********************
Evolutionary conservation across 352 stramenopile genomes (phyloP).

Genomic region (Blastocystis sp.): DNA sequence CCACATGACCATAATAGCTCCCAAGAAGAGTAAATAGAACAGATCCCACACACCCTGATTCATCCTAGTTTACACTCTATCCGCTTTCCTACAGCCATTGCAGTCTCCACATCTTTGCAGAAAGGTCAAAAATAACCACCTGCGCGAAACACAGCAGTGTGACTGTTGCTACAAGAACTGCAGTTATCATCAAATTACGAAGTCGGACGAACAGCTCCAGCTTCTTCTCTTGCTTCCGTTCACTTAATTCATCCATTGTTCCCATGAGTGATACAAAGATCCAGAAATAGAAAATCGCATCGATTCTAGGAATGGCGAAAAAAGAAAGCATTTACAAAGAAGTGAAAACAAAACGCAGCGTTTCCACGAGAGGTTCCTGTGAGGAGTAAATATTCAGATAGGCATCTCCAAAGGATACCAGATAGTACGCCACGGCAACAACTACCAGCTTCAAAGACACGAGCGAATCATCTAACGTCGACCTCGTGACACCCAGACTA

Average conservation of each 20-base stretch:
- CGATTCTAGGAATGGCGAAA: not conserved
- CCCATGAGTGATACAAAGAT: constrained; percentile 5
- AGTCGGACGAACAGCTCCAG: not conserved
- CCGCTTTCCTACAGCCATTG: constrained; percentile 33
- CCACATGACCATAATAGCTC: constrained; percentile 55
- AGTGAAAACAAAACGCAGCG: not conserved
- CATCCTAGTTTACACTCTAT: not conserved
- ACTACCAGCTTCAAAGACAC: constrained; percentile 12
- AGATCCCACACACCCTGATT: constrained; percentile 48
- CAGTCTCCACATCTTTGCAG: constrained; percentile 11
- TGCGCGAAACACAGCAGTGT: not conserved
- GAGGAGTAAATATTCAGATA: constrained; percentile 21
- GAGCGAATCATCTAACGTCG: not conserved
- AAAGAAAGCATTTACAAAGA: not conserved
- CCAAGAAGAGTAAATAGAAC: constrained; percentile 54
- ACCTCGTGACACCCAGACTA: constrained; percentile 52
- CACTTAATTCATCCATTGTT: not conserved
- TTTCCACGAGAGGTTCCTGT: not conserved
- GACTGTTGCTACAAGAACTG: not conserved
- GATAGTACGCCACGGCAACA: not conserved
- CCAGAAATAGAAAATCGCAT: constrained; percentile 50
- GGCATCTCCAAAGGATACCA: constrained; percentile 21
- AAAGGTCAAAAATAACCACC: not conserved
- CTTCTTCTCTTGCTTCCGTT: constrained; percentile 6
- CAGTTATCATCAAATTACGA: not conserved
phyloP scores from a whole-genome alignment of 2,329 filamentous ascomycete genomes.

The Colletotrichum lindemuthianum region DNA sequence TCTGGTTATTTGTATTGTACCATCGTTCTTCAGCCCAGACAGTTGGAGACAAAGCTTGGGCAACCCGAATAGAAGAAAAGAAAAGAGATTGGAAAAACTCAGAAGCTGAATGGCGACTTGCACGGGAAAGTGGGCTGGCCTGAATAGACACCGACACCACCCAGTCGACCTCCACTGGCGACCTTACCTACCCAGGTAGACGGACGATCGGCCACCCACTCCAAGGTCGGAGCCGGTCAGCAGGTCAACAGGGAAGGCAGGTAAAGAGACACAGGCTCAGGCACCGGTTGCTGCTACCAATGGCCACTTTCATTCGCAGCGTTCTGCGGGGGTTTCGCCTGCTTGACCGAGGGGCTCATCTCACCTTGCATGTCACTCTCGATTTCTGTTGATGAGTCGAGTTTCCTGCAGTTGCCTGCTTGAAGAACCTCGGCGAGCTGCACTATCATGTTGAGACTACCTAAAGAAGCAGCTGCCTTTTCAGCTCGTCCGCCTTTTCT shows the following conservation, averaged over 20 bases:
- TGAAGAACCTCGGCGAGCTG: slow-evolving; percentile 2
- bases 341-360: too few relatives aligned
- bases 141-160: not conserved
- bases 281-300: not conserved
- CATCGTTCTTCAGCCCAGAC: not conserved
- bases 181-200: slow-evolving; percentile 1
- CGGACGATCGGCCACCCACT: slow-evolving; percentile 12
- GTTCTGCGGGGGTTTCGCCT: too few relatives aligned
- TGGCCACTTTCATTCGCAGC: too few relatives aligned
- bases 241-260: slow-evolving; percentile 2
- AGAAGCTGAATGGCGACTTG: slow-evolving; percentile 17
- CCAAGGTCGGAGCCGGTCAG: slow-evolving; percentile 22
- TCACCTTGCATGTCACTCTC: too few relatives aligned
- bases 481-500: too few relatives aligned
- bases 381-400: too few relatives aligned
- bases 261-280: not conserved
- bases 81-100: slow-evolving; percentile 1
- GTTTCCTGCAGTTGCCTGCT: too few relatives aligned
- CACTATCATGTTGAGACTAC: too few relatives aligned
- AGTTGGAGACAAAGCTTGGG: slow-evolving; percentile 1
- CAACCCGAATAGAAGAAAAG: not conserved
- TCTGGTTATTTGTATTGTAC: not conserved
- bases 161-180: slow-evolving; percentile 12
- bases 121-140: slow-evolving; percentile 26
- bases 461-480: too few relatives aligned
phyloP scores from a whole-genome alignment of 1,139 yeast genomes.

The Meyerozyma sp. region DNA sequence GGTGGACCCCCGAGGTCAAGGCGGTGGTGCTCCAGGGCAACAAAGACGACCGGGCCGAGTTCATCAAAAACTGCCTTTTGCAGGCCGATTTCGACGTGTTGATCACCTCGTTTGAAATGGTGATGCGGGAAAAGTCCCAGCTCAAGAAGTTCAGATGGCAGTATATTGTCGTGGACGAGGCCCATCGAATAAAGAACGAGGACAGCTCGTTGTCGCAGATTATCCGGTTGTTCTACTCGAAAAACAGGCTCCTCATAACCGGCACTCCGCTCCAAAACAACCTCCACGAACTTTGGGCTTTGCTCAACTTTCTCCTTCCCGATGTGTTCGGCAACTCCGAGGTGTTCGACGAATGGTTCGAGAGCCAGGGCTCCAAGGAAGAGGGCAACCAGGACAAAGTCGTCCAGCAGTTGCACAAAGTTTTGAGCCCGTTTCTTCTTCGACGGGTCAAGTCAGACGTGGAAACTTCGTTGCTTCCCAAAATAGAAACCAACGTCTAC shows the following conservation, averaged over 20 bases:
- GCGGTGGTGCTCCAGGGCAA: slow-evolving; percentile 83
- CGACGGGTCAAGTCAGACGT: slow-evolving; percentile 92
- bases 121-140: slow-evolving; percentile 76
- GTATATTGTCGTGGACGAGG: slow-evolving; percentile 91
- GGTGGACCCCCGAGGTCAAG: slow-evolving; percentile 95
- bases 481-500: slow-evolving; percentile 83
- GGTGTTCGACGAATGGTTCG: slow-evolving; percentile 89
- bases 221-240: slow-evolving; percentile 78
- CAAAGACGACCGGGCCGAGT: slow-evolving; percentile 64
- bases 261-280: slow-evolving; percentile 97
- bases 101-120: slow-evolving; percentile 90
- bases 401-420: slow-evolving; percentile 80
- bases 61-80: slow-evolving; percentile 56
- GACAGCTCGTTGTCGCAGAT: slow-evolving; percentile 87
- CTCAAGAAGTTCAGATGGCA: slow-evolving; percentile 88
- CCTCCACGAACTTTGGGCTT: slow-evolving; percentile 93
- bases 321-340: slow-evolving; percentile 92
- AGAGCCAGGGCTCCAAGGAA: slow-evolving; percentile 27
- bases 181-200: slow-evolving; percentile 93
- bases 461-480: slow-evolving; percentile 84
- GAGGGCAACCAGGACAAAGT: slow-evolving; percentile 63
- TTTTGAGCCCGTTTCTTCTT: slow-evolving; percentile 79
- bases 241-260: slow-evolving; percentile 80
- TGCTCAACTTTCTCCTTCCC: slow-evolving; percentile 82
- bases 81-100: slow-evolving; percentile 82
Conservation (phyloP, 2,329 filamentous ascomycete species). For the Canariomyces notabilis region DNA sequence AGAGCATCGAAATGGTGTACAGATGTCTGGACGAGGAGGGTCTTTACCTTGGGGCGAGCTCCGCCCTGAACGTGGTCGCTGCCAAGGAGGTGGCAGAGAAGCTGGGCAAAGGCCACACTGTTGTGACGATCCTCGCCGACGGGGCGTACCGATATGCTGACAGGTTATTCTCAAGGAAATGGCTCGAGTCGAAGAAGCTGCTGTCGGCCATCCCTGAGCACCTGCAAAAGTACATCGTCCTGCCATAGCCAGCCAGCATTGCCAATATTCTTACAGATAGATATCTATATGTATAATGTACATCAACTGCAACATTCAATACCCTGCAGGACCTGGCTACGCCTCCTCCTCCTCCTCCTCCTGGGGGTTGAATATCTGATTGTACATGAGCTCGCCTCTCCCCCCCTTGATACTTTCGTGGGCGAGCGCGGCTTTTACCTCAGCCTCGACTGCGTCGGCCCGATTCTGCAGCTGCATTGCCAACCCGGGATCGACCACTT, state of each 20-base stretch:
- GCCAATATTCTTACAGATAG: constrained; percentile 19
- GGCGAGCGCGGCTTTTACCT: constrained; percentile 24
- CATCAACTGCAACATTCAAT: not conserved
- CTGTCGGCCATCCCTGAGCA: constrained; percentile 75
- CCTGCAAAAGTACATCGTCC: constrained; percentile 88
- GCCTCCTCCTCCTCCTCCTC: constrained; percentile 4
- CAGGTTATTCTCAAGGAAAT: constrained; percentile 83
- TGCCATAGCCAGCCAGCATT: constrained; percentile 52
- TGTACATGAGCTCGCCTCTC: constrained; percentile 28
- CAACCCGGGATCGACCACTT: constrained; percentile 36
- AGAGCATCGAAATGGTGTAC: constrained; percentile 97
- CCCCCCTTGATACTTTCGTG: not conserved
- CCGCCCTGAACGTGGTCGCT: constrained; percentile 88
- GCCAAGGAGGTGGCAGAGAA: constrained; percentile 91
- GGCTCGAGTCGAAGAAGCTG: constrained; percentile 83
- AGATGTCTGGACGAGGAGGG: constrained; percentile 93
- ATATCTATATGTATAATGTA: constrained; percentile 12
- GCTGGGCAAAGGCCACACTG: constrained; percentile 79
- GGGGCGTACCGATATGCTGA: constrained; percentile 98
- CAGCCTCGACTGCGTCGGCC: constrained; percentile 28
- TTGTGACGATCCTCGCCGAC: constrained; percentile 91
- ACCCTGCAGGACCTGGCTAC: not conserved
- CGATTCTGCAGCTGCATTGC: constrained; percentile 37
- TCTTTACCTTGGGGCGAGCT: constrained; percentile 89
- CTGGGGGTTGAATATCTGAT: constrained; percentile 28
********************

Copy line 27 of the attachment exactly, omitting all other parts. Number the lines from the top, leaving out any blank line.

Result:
- CTTCTTCTCTTGCTTCCGTT: constrained; percentile 6